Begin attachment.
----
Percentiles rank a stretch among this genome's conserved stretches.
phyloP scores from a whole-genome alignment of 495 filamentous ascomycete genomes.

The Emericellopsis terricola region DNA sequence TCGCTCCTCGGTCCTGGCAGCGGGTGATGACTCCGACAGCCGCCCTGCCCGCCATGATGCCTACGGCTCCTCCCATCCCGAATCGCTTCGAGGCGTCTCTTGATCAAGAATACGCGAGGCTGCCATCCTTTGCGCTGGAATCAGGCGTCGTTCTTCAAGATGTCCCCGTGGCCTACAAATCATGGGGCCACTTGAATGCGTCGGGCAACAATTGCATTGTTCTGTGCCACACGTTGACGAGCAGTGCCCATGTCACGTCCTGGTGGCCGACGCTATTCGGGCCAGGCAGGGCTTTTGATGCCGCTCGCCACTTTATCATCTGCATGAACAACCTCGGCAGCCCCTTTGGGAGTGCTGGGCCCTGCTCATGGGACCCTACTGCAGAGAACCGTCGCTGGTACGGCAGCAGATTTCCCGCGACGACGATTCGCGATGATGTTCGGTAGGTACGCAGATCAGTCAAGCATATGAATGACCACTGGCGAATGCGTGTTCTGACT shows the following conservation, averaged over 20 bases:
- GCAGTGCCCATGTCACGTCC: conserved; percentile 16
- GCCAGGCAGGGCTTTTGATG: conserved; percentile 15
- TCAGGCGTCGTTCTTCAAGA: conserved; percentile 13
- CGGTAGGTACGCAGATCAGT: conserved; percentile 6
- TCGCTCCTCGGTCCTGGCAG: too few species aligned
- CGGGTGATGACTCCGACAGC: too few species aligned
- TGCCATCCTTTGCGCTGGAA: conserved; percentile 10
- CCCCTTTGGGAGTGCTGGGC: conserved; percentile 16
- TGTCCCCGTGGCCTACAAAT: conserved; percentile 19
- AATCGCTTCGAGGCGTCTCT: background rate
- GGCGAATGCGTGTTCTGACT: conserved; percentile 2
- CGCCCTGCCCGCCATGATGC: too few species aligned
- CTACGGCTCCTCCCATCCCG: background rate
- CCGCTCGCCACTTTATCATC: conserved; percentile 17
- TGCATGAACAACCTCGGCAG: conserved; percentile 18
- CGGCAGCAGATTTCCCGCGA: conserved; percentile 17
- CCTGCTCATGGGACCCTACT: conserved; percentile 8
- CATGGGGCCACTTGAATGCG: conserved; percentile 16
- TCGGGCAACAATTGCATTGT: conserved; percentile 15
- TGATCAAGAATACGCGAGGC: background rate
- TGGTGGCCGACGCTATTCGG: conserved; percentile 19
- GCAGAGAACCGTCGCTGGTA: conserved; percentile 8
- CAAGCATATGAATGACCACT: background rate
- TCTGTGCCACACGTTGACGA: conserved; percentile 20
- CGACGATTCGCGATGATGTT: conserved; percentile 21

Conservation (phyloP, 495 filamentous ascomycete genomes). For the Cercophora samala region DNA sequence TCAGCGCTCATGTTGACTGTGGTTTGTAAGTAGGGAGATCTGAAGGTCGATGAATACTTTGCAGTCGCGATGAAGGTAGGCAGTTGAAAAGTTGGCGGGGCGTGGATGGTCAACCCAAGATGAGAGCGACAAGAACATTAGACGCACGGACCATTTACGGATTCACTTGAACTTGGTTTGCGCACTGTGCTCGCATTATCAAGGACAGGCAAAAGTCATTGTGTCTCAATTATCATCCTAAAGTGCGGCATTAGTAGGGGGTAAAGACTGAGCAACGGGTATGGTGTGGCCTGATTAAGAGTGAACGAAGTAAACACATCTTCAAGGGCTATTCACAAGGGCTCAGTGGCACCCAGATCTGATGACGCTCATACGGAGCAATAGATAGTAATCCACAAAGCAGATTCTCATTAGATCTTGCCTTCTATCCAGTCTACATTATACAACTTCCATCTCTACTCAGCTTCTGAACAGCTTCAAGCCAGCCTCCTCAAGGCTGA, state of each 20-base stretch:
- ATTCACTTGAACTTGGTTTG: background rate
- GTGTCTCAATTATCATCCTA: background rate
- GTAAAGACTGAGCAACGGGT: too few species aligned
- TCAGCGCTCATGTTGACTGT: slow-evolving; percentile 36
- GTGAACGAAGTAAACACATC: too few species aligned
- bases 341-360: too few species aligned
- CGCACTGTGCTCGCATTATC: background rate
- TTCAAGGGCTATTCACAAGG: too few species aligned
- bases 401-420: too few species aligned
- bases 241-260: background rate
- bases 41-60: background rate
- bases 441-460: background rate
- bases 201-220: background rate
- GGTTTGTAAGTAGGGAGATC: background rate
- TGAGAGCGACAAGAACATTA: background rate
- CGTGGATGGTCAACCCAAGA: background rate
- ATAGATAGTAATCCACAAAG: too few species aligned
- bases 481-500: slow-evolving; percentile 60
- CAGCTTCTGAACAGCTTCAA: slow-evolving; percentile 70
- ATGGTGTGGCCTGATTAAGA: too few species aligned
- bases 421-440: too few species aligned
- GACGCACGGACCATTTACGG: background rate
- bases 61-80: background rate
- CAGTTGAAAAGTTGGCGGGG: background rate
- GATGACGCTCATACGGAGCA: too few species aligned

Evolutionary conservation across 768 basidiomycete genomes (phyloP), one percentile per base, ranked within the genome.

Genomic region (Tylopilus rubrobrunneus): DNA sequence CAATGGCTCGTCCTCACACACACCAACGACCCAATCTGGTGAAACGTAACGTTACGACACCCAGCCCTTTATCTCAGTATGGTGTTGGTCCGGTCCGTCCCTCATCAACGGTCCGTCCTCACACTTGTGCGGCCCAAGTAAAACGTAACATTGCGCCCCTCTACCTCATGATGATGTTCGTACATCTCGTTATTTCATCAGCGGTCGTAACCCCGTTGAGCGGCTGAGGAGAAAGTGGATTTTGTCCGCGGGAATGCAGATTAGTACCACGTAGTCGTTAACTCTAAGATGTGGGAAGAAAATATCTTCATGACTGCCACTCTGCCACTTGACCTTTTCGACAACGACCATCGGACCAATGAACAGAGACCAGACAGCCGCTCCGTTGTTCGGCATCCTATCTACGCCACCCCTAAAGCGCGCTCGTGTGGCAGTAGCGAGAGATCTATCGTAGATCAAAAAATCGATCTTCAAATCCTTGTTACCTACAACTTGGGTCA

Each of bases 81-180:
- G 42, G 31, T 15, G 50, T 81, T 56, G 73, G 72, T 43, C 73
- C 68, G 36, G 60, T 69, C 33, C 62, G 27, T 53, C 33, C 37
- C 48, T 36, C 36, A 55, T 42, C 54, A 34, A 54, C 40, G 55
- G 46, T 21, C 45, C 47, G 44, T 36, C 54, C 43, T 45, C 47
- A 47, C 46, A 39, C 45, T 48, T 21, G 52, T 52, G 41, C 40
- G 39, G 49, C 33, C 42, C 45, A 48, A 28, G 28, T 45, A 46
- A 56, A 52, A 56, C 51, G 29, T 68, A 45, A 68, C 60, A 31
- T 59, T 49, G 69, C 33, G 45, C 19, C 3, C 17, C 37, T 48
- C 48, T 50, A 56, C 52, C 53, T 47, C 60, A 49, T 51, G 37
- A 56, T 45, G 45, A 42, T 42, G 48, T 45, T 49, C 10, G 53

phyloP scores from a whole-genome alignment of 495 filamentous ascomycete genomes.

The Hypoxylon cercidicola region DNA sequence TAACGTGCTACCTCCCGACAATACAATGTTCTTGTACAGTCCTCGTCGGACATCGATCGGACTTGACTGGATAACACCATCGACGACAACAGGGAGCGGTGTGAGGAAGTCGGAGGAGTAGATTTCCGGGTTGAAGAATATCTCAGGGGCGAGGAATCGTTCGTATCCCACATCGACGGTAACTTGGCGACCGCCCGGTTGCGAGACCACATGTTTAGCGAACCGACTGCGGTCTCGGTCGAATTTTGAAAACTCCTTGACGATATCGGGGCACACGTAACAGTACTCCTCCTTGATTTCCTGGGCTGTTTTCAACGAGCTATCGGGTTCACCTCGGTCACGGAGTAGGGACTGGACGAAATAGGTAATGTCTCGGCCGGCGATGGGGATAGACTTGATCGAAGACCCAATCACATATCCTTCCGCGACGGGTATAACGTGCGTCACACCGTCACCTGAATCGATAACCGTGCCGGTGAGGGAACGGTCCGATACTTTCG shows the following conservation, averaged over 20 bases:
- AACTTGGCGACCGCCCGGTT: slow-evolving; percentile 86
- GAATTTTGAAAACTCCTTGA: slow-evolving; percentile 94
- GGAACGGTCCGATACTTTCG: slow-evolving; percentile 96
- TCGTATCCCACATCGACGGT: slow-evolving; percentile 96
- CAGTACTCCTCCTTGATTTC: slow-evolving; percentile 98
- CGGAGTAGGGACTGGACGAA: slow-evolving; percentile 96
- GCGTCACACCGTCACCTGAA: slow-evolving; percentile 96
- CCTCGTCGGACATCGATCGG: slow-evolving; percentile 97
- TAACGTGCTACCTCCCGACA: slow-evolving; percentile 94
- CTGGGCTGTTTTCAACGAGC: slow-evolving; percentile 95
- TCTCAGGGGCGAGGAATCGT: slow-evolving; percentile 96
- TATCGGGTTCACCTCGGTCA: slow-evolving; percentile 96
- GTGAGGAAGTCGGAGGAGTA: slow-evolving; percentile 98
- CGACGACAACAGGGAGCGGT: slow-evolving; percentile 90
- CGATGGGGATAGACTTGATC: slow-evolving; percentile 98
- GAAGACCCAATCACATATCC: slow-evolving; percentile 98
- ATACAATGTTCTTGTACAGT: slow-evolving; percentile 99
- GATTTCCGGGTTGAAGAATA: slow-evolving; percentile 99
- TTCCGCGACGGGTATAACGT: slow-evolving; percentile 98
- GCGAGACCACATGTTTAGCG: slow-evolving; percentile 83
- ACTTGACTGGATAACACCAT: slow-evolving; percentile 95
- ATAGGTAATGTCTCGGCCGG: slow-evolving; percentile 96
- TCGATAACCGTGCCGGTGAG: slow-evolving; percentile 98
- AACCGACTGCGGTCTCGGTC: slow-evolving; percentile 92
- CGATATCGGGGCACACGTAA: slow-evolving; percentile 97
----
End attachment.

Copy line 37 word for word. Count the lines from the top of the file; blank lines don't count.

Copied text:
- TTCAAGGGCTATTCACAAGG: too few species aligned